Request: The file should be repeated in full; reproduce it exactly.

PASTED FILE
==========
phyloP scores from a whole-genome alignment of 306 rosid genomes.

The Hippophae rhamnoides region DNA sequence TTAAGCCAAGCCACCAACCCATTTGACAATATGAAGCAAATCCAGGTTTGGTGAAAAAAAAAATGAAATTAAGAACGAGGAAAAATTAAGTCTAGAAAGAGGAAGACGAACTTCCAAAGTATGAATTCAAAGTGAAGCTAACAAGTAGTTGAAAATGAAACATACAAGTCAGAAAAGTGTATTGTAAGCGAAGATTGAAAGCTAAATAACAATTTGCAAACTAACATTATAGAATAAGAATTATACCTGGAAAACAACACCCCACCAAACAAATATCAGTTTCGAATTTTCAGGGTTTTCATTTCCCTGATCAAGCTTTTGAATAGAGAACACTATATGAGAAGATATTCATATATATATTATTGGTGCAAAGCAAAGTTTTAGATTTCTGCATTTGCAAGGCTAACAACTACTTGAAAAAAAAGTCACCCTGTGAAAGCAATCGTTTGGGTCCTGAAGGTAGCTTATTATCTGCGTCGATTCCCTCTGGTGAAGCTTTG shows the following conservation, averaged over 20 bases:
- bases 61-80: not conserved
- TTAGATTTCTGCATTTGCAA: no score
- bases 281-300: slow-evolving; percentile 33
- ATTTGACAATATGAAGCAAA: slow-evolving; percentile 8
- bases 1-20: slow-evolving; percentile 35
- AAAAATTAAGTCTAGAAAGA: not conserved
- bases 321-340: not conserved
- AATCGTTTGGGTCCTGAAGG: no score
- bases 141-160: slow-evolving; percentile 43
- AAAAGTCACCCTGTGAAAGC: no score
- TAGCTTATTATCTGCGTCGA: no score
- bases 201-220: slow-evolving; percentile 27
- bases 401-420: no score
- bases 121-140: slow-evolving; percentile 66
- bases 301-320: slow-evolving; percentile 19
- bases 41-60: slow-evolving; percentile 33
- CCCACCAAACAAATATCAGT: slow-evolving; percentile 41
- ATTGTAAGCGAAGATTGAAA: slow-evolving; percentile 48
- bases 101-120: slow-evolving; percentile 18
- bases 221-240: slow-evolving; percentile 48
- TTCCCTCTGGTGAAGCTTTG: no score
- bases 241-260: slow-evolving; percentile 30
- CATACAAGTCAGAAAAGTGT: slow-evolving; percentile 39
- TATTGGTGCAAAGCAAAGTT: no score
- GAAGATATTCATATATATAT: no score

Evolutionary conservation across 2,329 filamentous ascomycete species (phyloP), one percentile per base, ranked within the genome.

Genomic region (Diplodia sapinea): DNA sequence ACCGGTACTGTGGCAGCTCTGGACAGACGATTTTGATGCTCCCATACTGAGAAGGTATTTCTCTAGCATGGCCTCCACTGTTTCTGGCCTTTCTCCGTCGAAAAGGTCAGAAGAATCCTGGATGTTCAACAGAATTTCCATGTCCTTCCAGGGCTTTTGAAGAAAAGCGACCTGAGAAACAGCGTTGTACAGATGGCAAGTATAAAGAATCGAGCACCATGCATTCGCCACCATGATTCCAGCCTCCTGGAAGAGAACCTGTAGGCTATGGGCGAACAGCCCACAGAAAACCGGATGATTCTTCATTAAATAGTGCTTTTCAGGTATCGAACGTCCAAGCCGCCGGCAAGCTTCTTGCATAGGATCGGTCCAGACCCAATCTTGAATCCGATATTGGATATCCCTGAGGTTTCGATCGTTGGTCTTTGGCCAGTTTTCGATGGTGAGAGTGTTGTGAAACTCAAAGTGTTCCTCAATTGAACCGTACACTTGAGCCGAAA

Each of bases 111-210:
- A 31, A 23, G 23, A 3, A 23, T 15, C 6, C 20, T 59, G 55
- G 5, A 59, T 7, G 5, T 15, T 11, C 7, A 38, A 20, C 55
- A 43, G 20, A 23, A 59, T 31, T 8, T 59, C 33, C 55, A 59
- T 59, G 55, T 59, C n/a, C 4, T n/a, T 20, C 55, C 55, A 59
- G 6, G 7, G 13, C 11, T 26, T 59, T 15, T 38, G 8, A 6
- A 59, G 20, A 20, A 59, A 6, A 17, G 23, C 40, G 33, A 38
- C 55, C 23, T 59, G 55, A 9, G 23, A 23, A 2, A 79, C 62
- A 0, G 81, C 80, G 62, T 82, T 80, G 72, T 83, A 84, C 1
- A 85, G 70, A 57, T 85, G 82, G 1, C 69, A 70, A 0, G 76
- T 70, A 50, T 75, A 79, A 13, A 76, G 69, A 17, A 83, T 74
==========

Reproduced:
phyloP scores from a whole-genome alignment of 306 rosid genomes.

The Hippophae rhamnoides region DNA sequence TTAAGCCAAGCCACCAACCCATTTGACAATATGAAGCAAATCCAGGTTTGGTGAAAAAAAAAATGAAATTAAGAACGAGGAAAAATTAAGTCTAGAAAGAGGAAGACGAACTTCCAAAGTATGAATTCAAAGTGAAGCTAACAAGTAGTTGAAAATGAAACATACAAGTCAGAAAAGTGTATTGTAAGCGAAGATTGAAAGCTAAATAACAATTTGCAAACTAACATTATAGAATAAGAATTATACCTGGAAAACAACACCCCACCAAACAAATATCAGTTTCGAATTTTCAGGGTTTTCATTTCCCTGATCAAGCTTTTGAATAGAGAACACTATATGAGAAGATATTCATATATATATTATTGGTGCAAAGCAAAGTTTTAGATTTCTGCATTTGCAAGGCTAACAACTACTTGAAAAAAAAGTCACCCTGTGAAAGCAATCGTTTGGGTCCTGAAGGTAGCTTATTATCTGCGTCGATTCCCTCTGGTGAAGCTTTG shows the following conservation, averaged over 20 bases:
- bases 61-80: not conserved
- TTAGATTTCTGCATTTGCAA: no score
- bases 281-300: slow-evolving; percentile 33
- ATTTGACAATATGAAGCAAA: slow-evolving; percentile 8
- bases 1-20: slow-evolving; percentile 35
- AAAAATTAAGTCTAGAAAGA: not conserved
- bases 321-340: not conserved
- AATCGTTTGGGTCCTGAAGG: no score
- bases 141-160: slow-evolving; percentile 43
- AAAAGTCACCCTGTGAAAGC: no score
- TAGCTTATTATCTGCGTCGA: no score
- bases 201-220: slow-evolving; percentile 27
- bases 401-420: no score
- bases 121-140: slow-evolving; percentile 66
- bases 301-320: slow-evolving; percentile 19
- bases 41-60: slow-evolving; percentile 33
- CCCACCAAACAAATATCAGT: slow-evolving; percentile 41
- ATTGTAAGCGAAGATTGAAA: slow-evolving; percentile 48
- bases 101-120: slow-evolving; percentile 18
- bases 221-240: slow-evolving; percentile 48
- TTCCCTCTGGTGAAGCTTTG: no score
- bases 241-260: slow-evolving; percentile 30
- CATACAAGTCAGAAAAGTGT: slow-evolving; percentile 39
- TATTGGTGCAAAGCAAAGTT: no score
- GAAGATATTCATATATATAT: no score

Evolutionary conservation across 2,329 filamentous ascomycete species (phyloP), one percentile per base, ranked within the genome.

Genomic region (Diplodia sapinea): DNA sequence ACCGGTACTGTGGCAGCTCTGGACAGACGATTTTGATGCTCCCATACTGAGAAGGTATTTCTCTAGCATGGCCTCCACTGTTTCTGGCCTTTCTCCGTCGAAAAGGTCAGAAGAATCCTGGATGTTCAACAGAATTTCCATGTCCTTCCAGGGCTTTTGAAGAAAAGCGACCTGAGAAACAGCGTTGTACAGATGGCAAGTATAAAGAATCGAGCACCATGCATTCGCCACCATGATTCCAGCCTCCTGGAAGAGAACCTGTAGGCTATGGGCGAACAGCCCACAGAAAACCGGATGATTCTTCATTAAATAGTGCTTTTCAGGTATCGAACGTCCAAGCCGCCGGCAAGCTTCTTGCATAGGATCGGTCCAGACCCAATCTTGAATCCGATATTGGATATCCCTGAGGTTTCGATCGTTGGTCTTTGGCCAGTTTTCGATGGTGAGAGTGTTGTGAAACTCAAAGTGTTCCTCAATTGAACCGTACACTTGAGCCGAAA

Each of bases 111-210:
- A 31, A 23, G 23, A 3, A 23, T 15, C 6, C 20, T 59, G 55
- G 5, A 59, T 7, G 5, T 15, T 11, C 7, A 38, A 20, C 55
- A 43, G 20, A 23, A 59, T 31, T 8, T 59, C 33, C 55, A 59
- T 59, G 55, T 59, C n/a, C 4, T n/a, T 20, C 55, C 55, A 59
- G 6, G 7, G 13, C 11, T 26, T 59, T 15, T 38, G 8, A 6
- A 59, G 20, A 20, A 59, A 6, A 17, G 23, C 40, G 33, A 38
- C 55, C 23, T 59, G 55, A 9, G 23, A 23, A 2, A 79, C 62
- A 0, G 81, C 80, G 62, T 82, T 80, G 72, T 83, A 84, C 1
- A 85, G 70, A 57, T 85, G 82, G 1, C 69, A 70, A 0, G 76
- T 70, A 50, T 75, A 79, A 13, A 76, G 69, A 17, A 83, T 74